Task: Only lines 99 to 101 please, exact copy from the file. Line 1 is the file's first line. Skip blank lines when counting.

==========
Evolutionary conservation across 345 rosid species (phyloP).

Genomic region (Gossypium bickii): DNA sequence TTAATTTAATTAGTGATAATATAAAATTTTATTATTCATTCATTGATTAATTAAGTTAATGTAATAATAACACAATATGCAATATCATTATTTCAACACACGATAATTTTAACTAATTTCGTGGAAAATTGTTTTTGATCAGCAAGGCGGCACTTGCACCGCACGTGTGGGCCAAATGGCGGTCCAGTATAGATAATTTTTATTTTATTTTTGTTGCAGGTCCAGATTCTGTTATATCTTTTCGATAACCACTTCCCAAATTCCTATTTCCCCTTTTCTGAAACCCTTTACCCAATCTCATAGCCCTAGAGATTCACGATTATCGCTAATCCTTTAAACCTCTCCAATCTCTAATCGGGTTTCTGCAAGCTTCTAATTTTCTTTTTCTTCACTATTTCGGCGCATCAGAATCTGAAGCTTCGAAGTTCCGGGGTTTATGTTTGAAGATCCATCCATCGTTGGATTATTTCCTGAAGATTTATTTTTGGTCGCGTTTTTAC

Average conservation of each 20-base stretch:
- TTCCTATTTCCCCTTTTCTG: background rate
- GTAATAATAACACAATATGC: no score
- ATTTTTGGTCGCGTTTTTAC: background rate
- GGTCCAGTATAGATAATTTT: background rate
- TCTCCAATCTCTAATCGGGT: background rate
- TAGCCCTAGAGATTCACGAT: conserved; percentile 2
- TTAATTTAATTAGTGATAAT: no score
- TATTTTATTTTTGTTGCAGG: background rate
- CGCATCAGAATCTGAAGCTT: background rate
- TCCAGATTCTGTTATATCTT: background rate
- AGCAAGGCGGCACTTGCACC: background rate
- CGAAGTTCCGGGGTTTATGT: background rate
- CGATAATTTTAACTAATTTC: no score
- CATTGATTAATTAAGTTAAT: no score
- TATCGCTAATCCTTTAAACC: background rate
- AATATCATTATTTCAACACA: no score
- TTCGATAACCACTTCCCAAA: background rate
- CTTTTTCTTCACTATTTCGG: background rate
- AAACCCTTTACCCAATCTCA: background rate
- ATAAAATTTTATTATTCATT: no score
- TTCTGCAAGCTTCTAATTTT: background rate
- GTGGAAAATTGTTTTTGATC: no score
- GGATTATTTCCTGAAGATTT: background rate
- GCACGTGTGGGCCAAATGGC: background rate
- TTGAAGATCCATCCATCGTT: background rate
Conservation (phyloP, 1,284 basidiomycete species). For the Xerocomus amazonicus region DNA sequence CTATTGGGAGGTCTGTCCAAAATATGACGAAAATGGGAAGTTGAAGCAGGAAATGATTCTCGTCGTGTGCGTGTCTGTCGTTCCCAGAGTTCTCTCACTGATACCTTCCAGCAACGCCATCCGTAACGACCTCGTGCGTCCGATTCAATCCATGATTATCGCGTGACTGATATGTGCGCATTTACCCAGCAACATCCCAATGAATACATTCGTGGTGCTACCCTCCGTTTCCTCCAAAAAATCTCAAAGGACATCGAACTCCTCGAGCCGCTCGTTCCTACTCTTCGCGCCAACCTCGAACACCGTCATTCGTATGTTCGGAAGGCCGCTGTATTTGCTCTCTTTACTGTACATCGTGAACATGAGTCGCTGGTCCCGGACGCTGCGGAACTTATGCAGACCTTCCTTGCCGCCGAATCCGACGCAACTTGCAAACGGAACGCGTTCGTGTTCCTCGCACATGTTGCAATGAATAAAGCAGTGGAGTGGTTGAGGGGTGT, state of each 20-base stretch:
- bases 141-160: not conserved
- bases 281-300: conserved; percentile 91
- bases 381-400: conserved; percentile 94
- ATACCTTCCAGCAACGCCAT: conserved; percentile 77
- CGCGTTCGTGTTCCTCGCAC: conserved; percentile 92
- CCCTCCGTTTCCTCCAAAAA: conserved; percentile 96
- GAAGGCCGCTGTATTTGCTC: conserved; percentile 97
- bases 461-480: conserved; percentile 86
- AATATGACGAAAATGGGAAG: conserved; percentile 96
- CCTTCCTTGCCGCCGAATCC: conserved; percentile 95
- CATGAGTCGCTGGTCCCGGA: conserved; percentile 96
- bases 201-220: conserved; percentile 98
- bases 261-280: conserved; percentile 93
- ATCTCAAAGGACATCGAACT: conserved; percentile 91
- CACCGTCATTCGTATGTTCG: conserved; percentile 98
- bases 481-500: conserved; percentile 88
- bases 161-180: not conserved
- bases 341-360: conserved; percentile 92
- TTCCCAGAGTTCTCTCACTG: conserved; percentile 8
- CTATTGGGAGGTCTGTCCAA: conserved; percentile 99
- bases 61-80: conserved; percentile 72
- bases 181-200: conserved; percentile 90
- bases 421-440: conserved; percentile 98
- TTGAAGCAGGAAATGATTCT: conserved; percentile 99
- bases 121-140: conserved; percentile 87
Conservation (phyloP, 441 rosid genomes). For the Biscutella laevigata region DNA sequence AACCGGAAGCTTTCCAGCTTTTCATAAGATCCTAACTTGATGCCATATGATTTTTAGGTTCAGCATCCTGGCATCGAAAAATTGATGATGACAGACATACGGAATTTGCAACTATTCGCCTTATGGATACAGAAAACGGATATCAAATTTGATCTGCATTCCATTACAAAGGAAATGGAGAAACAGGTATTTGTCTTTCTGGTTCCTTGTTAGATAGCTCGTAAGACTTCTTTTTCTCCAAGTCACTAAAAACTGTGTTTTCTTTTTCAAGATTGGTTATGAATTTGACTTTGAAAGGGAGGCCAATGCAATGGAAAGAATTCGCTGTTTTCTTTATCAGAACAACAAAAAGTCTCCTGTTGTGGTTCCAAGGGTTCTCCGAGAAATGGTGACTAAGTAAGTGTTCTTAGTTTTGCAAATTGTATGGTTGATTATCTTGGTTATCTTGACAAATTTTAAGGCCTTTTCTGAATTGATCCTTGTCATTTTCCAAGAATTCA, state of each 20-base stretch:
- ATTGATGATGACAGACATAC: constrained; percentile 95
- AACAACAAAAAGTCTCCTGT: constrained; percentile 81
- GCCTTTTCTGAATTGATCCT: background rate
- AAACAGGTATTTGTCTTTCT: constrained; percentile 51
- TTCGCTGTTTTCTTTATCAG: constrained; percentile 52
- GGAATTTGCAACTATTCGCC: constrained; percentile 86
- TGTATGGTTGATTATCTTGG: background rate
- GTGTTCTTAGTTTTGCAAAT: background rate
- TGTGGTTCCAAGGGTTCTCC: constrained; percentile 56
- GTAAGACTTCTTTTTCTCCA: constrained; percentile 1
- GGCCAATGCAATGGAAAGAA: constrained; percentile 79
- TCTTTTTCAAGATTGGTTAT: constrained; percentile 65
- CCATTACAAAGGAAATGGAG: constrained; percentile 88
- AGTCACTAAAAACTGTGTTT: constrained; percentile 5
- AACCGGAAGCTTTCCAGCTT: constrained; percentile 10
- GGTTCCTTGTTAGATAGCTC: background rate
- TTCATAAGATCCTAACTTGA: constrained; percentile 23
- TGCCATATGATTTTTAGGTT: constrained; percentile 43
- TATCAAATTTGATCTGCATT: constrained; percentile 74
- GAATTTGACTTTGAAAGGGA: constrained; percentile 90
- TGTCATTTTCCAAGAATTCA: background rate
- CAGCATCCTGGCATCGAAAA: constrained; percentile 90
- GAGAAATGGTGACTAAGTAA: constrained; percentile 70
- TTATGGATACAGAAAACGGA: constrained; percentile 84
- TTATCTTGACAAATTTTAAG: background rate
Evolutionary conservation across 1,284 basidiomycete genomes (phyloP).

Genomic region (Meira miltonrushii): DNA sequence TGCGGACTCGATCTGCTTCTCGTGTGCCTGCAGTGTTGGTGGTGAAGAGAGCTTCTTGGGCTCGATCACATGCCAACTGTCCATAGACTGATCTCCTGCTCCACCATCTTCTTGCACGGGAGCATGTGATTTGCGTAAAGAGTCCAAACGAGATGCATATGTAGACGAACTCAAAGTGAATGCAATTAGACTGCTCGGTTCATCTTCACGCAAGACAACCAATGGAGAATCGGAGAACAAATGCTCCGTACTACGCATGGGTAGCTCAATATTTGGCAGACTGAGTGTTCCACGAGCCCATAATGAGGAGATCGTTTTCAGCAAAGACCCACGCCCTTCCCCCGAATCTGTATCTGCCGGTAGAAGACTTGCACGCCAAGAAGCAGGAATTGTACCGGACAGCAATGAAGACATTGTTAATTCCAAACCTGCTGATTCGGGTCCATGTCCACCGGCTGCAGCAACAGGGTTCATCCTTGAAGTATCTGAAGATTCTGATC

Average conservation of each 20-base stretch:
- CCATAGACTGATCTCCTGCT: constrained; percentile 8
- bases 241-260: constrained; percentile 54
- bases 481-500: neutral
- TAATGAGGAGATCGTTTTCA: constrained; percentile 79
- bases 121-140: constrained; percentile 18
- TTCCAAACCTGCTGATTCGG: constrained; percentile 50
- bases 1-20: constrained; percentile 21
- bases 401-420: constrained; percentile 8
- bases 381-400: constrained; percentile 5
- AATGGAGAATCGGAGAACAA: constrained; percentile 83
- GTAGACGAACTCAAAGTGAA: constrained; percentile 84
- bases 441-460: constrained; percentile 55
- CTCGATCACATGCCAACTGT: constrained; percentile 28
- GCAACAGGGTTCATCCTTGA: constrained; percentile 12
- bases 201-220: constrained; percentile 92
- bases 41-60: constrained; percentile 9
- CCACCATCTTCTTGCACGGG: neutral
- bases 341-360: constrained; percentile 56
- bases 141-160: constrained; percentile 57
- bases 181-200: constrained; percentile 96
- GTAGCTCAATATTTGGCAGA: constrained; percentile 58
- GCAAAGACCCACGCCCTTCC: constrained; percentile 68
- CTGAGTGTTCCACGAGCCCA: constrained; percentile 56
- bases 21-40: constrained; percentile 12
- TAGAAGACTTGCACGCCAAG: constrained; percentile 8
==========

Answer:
- bases 41-60: constrained; percentile 9
- CCACCATCTTCTTGCACGGG: neutral
- bases 341-360: constrained; percentile 56